The Peace Mission 2007 maneuvers, a joint military exercise of SCO member countries held last week in the Chelyabinsk region, show once again that conventional military forces are ill-equipped to fight an effective battle against terrorism. The exercise involved about 6,000 troops from China, Russia, Kazakhstan, Kyrgyzstan, Tajikistan and Uzbekistan and about 1,000 pieces of military hardware, from fighter jets and bombers to heavy artillery. In these simulated training maneuvers, a group of mock terrorists seized a population center in SCO member nation "A." An armed gang of fighters from country "N" then broke through to them. Under these conditions, the SCO states consulted and decided upon a coordinated anti-terrorist operation. The combined military forces of the six SCO member nations then killed the terrorists and set the hostages free.

On one hand, these maneuvers demonstrated a new level of military cooperation between Russia, China and the Central Asian member nations of the SCO. It would seem that, on the surface, much was achieved: A mechanism for joint action and decision making has been established; China has proven its ability to project its armies and military hardware -- including air power -- into Russia; and military leaders were able to coordinate complex military operations among six different nations.

What is most important, however, is that the Peace Mission 2007 training exercises -- despite all of its claims -- have no application whatsoever in the fight against terrorism. It is obvious that the army is the wrong tool for battling terrorists. The bombing of the Moscow-St. Petersburg train shows that a conventional army cannot prevent a terrorist act. Law enforcement agencies must be the ones to combat terrorists, using their agents to infiltrate the ranks of terrorist organizations. Fighter jets and bombers, like the ones paraded with so much fanfare in Peace Mission 2007, are of very little use in this struggle.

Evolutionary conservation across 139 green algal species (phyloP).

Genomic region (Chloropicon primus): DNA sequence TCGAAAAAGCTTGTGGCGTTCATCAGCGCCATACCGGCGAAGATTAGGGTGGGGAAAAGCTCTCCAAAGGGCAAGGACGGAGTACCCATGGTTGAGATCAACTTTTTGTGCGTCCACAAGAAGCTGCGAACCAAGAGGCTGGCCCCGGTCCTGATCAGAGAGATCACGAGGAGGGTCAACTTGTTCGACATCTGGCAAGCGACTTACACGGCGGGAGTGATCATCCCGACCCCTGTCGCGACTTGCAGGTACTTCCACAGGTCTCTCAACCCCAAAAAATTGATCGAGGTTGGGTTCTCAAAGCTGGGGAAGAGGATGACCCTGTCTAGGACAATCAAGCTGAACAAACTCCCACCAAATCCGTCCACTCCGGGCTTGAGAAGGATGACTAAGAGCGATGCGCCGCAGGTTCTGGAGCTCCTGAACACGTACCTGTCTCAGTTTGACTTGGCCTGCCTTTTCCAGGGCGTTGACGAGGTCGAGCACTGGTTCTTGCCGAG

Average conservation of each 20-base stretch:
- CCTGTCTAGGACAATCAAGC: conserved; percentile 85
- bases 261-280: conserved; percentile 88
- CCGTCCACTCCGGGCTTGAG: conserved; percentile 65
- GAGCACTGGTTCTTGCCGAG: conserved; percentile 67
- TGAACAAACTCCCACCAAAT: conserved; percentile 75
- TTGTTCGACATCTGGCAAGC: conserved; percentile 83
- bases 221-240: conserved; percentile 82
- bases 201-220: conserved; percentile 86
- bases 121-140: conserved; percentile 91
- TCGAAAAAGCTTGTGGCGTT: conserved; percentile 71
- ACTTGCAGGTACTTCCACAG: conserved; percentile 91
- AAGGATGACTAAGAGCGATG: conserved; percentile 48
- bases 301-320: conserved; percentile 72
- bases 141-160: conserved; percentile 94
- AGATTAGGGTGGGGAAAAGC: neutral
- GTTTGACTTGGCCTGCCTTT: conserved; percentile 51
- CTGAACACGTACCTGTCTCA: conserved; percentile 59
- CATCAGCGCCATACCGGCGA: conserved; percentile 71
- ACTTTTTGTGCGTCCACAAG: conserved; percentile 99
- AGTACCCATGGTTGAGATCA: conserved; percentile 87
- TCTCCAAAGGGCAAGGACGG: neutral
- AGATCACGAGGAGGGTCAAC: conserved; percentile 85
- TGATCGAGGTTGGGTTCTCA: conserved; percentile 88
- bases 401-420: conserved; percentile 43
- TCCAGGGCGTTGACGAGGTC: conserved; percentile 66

In addition to terrorists, the joint exercises of Peace Mission 2007 identified another target -- separatists and insurgents. It is no coincidence that some analysts saw a connection between the Peace Mission 2007 maneuvers and events in Andijan, Uzbekistan, in May 2005, when the regime of President Islam Karimov used bullets from government troops to disperse a protest in the town's main square, resulting in scores of civilian deaths. Karimov called the protest a terrorist uprising, and Moscow supported that version of events.

As the SCO members attempt to develop conventional military solutions to solve terrorist threats, the question is who will they label as terrorists in each concrete situation. It is clearly in Russia and China's best interests to ensure stability in Central Asia. But, according to Moscow and Beijing's interpretation, stability means one thing -- keeping the current ruling regimes in power. What's more, these leaders do not understand that the most serious threat to stability in the region is the crushing poverty among their citizens. At the same time, Moscow and Beijing have made it quite clear that they are not willing to work with the West to resolve the problems in the region.

The joint training exercises last week clearly demonstrated Moscow and Beijing's readiness to use military measures to keep the weak and corrupt Central Asian regimes in power. And the Kremlin has once again shown that military force is an unsuitable tool to achieve political goals. Putin's announcement on Friday that regular, long-range patrols of strategic bombers will be re-established is just the latest example of this fundamentally flawed policy.

8 comments:

Anonymous said...

Phoby, phoby, phoby. All this of military stuff is just misdirection. Fact is, Russia has extremely powerful non-military tools, rendering military stuff pretty much irrelevant in US-Russia and EU-Russia relations.